UPDATED, Sept. 17, 2019: Kanye West's affordable housing initiative, Yeezy Home, backtracked last week when at least three of his low-cost, futuristic housing prototypes were demolished due to building code violations, as reported by TMZ.
Los Angeles County Department of Public Works imposed a Sept. 15 deadline for West to secure a building permit, which West reportedly failed to do. The prototypes had been built on West's property in Calabasas, CA.
It is unclear if West will continue efforts to develop affordable housing or grow his Yeezy Home business venture.
- Rap artist and entrepreneur Kanye West last month announced Yeezy Home, an initiative to "make the world better" through architectural design.
- On Monday, West and collaborators Jalil Peraza, Petra Kustrin, Nejc Skufca and Vadik Marmelado unveiled renderings of an affordable housing prototype constructed from prefabricated concrete and expanded polystyrene.
- The low-cost housing project appears to be in early stages; a timeline or location for development has not yet been announced.
All that can be assumed from the renderings posted on Jalil Peraza's Instagram page is the start of a low-income housing project — whether or not it's directly tied to Yeezy Home. ArchDaily Managing Editor Rory Stott posted a significant reminder on Twitter this week that there's no indication Peraza's posts are actually tied to West's initiative to "make the world better," and we may not get clarity on the correlation any time soon.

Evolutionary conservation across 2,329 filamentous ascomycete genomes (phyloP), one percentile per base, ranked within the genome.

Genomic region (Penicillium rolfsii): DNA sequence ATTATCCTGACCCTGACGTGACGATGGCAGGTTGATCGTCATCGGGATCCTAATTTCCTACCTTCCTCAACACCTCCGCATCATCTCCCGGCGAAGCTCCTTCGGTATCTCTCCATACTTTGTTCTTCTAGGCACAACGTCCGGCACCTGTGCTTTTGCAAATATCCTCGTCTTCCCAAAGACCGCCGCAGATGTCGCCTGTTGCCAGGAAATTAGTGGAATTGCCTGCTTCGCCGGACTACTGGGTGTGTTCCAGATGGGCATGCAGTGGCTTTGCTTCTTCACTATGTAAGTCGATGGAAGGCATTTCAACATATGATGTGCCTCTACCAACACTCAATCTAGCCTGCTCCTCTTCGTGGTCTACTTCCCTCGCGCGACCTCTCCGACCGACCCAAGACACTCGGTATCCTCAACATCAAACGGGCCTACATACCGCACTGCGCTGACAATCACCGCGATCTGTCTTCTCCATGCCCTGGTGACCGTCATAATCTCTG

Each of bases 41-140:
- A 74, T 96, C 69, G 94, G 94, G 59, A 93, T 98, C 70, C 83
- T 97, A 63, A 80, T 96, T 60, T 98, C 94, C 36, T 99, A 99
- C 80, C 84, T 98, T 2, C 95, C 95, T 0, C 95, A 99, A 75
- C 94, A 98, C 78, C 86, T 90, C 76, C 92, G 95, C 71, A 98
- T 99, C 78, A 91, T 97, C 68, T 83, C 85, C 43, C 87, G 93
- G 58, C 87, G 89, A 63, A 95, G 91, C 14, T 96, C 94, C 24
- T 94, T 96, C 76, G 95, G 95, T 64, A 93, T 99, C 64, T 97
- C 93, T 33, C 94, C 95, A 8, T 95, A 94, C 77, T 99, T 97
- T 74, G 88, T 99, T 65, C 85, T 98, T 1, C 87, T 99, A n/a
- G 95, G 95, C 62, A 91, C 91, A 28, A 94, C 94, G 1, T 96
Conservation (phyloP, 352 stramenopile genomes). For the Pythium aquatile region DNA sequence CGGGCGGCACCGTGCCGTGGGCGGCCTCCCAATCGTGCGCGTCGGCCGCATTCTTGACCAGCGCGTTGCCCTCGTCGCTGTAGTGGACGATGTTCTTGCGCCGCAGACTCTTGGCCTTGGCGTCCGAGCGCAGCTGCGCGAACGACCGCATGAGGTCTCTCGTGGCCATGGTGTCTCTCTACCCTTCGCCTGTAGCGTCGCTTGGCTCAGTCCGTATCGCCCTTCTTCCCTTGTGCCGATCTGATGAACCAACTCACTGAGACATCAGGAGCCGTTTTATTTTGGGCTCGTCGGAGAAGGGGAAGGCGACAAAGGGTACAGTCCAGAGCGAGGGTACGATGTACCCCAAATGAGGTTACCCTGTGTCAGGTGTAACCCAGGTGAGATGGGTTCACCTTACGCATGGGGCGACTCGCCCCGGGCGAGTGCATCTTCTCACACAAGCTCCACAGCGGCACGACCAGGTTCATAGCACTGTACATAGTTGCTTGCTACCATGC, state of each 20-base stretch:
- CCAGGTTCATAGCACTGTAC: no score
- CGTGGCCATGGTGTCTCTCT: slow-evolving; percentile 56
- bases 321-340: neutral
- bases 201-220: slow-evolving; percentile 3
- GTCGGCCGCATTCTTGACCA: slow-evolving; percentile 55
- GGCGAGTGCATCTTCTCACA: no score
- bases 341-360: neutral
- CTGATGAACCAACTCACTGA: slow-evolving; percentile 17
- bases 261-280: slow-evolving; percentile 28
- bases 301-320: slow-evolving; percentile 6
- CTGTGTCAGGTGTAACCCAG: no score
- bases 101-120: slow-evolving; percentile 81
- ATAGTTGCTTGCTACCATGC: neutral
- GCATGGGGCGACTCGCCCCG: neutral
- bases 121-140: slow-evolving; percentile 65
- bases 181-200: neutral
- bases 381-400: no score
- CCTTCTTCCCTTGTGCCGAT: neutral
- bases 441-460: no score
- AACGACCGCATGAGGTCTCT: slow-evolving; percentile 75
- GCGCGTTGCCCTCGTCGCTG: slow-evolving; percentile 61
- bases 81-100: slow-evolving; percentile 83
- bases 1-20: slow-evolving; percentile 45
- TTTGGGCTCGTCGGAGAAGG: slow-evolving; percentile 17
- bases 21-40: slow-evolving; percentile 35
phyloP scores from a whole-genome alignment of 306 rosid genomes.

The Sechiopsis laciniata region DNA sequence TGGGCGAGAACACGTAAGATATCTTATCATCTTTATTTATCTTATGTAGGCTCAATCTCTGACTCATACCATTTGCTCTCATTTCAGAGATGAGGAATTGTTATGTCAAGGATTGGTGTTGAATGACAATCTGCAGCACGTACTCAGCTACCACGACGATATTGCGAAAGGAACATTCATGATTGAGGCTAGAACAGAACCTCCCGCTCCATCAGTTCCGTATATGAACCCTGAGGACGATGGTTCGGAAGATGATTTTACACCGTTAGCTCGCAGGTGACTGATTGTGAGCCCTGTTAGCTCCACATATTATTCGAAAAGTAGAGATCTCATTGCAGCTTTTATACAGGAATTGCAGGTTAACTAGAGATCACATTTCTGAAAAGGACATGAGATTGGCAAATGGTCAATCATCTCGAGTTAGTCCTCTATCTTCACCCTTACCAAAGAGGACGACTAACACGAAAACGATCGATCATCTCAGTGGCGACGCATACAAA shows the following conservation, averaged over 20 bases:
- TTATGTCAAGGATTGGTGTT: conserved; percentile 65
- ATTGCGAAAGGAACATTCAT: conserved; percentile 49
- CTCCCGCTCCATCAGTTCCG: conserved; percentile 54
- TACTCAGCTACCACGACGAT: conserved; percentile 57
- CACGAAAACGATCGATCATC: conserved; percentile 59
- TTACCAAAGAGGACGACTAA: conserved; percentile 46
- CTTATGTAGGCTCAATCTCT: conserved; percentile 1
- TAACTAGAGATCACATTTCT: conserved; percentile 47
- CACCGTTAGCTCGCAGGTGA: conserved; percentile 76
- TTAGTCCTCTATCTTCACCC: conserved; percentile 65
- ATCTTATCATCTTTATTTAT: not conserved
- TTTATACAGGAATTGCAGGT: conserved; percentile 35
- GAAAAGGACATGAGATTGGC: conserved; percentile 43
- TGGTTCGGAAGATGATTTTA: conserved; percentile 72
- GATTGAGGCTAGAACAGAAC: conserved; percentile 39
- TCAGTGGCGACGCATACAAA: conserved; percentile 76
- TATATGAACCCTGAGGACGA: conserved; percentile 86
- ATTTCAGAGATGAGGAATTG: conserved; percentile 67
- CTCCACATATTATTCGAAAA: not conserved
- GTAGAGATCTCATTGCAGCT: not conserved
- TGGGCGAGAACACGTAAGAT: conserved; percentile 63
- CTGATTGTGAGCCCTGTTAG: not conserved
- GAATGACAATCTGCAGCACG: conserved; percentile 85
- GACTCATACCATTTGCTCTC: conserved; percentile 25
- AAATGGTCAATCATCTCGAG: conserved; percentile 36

Reminder to architecture journalists that nowhere in the 2 Instagram posts that are the sum total of everything we know about Kanye's "affordable housing" project does it even say that the project was done for Yeezy Home.— Rory Stott (@StottR) June 4, 2018
That said, West and Peraza's posts have resulted in praise from social media followers, and excitement around the potential of increased affordable housing options in U.S. cities. And while it's unlikely that West will actually become the Donald Shoup of affordable housing, that excitement could be a small step in propelling and supporting affordable housing projects that are already on the ground in cities like Denver and Seattle.
Similar to how Elon Musk's fame and success has increased interest in innovations such as hyperloop or solar energy, an influencer like West can bolster awareness of housing crises and inspire developers to enter the affordable housing market. If West's low-income housing project does actually come to fruition, it will be an interesting journey to watch, but if nothing else, West is helping to shed some light on a national crisis and the possible solutions that can fix it.